TOKYO/HELSINKI (Reuters) - Sony Corp axed thousands of jobs on Tuesday and bearish comments from Samsung and Texas Instruments added to the gloom in the technology sector as consumers shun the latest gadgets.
Demand for consumer electronics has slumped in the run-up to Christmas — the key sales season — as the financial crisis grows into a broad recession that has already engulfed the U.S., parts of Europe and is dampening demand in emerging markets.
“Consumers have essentially stopped buying,” said Brian Halla, chief executive of chipmaker National Semiconductor. “For the first time in a long time, you think before you buy the new gadget or choose to upgrade your phone.”
Japan’s Sony said it would slash in total 16,000 jobs, of which 8,000 were permanent, scale back investments and pull out of businesses as it aims to cut $1.1 billion in costs out of its ailing electronics operations.
The cuts — the biggest announced by an Asian firm so far in the financial crisis — and other restructuring steps underscore challenges facing Sony, which has fallen well behind Apple Inc’s iPod in portable music and is struggling to make money on flat panel TVs.
Korean electronics giant Samsung Electronics Co Ltd said late on Monday it was cutting its targets for sales, capital expenditures and profit, reflecting an increasingly tough worldwide economy.
The world’s top maker of memory chips and liquid crystal displays (LCDs) is also facing a lengthy downturn in the once-reliable memory market and a rapid margin deterioration in the flat-screen TV sector.
Chu Woo-sik, head of investor relations, said at an investor conference that capital expenditures would drop 2-3 trillion won ($1.4 billion to 2.1 billion) next year.
“At a time when people are worried about losing their jobs and paying their mortgages it is not surprising that the consumer electronics industry is being hit,” said Gartner analyst Carolina Milanesi.
“In the past, when things started to improve, it has also been one of the first industries to bounce back,” she said.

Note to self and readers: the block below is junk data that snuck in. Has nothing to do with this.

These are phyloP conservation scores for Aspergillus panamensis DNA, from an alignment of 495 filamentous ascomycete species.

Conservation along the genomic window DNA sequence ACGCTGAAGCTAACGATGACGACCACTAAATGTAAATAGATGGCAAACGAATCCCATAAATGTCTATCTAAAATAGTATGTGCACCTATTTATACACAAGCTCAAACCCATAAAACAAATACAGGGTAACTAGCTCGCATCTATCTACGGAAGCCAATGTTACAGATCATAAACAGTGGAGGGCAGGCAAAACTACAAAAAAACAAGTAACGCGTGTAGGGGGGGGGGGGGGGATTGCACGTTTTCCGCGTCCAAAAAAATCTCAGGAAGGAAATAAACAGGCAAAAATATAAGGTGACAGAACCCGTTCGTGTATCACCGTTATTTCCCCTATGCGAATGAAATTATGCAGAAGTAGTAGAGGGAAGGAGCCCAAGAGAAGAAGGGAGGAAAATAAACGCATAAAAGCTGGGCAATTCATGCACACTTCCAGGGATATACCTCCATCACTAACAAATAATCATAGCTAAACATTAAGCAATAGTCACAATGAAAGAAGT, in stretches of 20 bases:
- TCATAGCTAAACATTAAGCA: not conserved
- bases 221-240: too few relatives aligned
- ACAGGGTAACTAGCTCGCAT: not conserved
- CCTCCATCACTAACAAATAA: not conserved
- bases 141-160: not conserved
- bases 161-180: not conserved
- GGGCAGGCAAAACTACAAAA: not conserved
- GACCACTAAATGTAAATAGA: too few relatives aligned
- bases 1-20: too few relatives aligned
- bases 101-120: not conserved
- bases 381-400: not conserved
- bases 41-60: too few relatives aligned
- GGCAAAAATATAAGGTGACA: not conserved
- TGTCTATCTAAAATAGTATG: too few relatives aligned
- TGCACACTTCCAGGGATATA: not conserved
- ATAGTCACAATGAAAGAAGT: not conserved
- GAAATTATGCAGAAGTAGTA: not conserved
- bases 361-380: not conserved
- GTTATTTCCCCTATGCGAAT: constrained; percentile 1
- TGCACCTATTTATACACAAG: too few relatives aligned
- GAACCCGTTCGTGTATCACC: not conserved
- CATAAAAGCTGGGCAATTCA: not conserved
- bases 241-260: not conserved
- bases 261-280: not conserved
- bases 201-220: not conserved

Overnight, chip makers Texas Instruments Inc (TI) and smaller rival National Semiconductor Corp slashed current-quarter revenue forecasts to far below Wall Street expectations as demand for mobile phone and analog chips came to a virtual standstill.
Also smaller chipmakers Broadcom Corp and Altera Corp warned on Monday of weaker-than-expected demand.
“Conditions (are) likely to get worse before they get better,” TI’s head of investor relations Ron Slaymaker told analysts on a conference call.
The DJ Stoxx European technology index was up 2.5 percent by 1250 GMT, helped by strong gains in the biggest company in the index, Nokia, and outperforming a 1.2 percent gain in the broader STOXX 600.
Infineon shares fell 6.3 percent while Ericsson was up 0.6 percent.
Analysts said the industry conditions are now so bad that any further deterioration is likely to benefit the world’s top mobile phone maker as its rivals struggle to survive.
“If the markets go really bad, the competition will have it even worse than Nokia,” said Pohjola Bank analyst Hannu Rauhala.
Shares in top mobile phone maker Nokia rose 4 percent, helped also by Goldman Sachs upgrade to ‘neutral’ from ‘sell’.
The company’s smartphone product portfolio is recovering, reducing product risk in 2009, Goldman analyst Tim Boddy said in a note to clients.
“While macro uncertainty remains high, we believe that Nokia’s ‘survivorship premium’ is likely to expand if the outlook worsens further,” he said.
Additional reporting by Sakari Suoninen in Helsinki, David Lawsky and Jennifer Martinez in San Francisco, with Sinead Carew in New York; Editing by Elaine Hardcastle and Jon Loades-Carter